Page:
The following estimates only include the credit card balances of those who carry credit card debt from month to month — they exclude balances of those who pay in full each month.

  • Total credit card debt in the U.S. (not paid in full each month): $686 billion
  • Average APR: 16.86% (also excludes those with a 0% promotional rate for a balance transfer or purchases)
    • This estimate comes from the Federal Reserve’s monthly reporting of APRs on accounts assessed interest by banks.

Credit card balances

The following figures include the credit card statement balances of all credit card users, including those who pay their bill in full each month.

  • Total credit card balances: Nearly $1.04 trillion as of November 2018, an increase of 2.3% from November 2017. This includes credit and retail cards, and a small amount of overdraft line of credit balances.
  • Average credit card balance: $6,358, according to Experian (excludes retail credit cards, which have lower balances. The average consumer has $1,841 in balances on retail cards and we estimate combining all consumers with retail or credit card debt the average is approximately $5,000 per individual). All averages include those who pay their bill in full each month.

Who pays off their credit card bills?

According to the American Bankers Association, in 2018, accounts that are paid in full versus carrying debt month to month comprise the following mix of open credit card accounts:

  • Revolvers (carry debt month to month): 43.8% of credit card accounts
  • Transactors (use card, but pay in full): 30.4% of credit card accounts
  • Dormant (have a card, but don’t use it actively): 25.8% of credit card accounts

Delinquency rates

Credit card debt becomes delinquent when a bank reports a missed payment to the major credit reporting bureaus. Banks typically don’t report a missed payment until a person is at least 30 days late in paying. When a consumer doesn’t pay for at least 90 days, the credit card balance becomes seriously delinquent. Banks are very likely to take a total loss on seriously delinquent balances.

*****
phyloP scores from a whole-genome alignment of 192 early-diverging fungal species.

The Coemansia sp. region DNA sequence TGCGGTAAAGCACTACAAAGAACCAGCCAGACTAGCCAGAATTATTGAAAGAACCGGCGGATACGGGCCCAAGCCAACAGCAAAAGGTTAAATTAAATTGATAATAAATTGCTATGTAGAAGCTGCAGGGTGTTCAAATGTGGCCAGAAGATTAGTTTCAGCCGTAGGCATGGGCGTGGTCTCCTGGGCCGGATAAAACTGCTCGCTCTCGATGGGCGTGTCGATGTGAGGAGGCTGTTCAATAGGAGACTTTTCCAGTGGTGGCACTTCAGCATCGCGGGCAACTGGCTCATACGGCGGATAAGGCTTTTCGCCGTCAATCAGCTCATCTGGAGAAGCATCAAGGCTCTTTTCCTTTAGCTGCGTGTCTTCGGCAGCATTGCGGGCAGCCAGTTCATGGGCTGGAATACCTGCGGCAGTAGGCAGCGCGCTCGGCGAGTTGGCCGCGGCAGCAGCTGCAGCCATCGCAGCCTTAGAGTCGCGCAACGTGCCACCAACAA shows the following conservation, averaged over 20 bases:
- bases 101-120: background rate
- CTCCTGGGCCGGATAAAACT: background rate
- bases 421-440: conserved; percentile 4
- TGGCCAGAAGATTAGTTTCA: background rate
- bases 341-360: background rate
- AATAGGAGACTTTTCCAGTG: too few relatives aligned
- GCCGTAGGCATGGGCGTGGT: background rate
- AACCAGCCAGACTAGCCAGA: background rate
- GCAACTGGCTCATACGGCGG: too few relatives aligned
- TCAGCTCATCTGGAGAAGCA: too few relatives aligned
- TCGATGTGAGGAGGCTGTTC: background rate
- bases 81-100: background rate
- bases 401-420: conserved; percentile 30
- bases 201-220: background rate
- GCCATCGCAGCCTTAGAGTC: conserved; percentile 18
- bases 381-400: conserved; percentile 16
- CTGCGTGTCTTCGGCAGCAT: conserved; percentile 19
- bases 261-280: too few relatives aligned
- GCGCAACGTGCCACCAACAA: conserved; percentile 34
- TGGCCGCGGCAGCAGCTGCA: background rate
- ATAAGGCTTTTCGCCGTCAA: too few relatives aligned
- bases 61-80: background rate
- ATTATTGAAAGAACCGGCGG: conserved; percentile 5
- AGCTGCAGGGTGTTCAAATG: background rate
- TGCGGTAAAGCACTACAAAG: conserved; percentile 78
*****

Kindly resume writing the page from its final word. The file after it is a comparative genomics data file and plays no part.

Delinquency rates peaked in 2009 at nearly 7%, but in 2018 they have remained below 2.5%.

Debt burden by income

Those with the highest credit card debts aren’t necessarily the most financially insecure. According to the 2016 Survey of Consumer Finances, the top 10% of income earners who carried credit card debt had nearly twice as much debt as the average.

However, people with lower incomes have more burdensome credit card debt loads. Consumers in the lowest earning quintile had an average credit card debt of $2,100. However, their debt-to-income ratio was 13.9%. On the high end, earners in the top decile had an average of $12,500 in credit card debt. But debt-to-income ratio was just 4.8%.

Income Percentile

Median Income

Average CC Debt

CC Debt: Income Ratio

0%-20%

$15,100

$2,100

13.9%

20%-40%

$31,400

$3,800

12.1%

40%-60%

$52,700

$4,400

8.3%

60%-80%

$86,100

$6,800

7.9%

80%-90%

$136,000

$8,700

6.4%

90%-100%

$260,200

$12,500

4.8%

 

Although high-income earners have more manageable credit card debt loads on average, they aren’t taking steps to pay off the debt faster than lower income debt carriers. In fact, high-income earners are as likely to pay the minimum as those with below average incomes. If an economic recession leads to job losses at all wage levels, we could see high levels of credit card debt in default.

Generational differences in credit card use

In 2017, Generation X surpassed the baby boomer generation to have the highest credit card balances. Experian estimates that on average, Generation X has a balance of $7,750 per person, 21.94% more than the national average ($6,354). Boomers carry nearly as much as Generation X with an average balance of $7,550.

At the other end of the spectrum, millennials, who are often characterized as frivolous spenders and are too quick to take on debt, have nearly the lowest credit card balances. Their median balance clocks in at $4,315. The youngest generation, Gen Z, has the smallest average balance of $2,047 per person.

How does your state compare?

Using data from the Federal Reserve Bank of New York Consumer Credit Panel and Equifax, you can compare median credit card balances and credit card delinquency.

State

Credit Card Debt Per Debtor

Credit Card Debt Per House

Alabama

$3,710.56

$7,198.48

Alaska

$5,879.85

$11,406.91

Arizona

$4,299.70

$8,341.42

Arkansas

$3,289.01

$6,380.69

California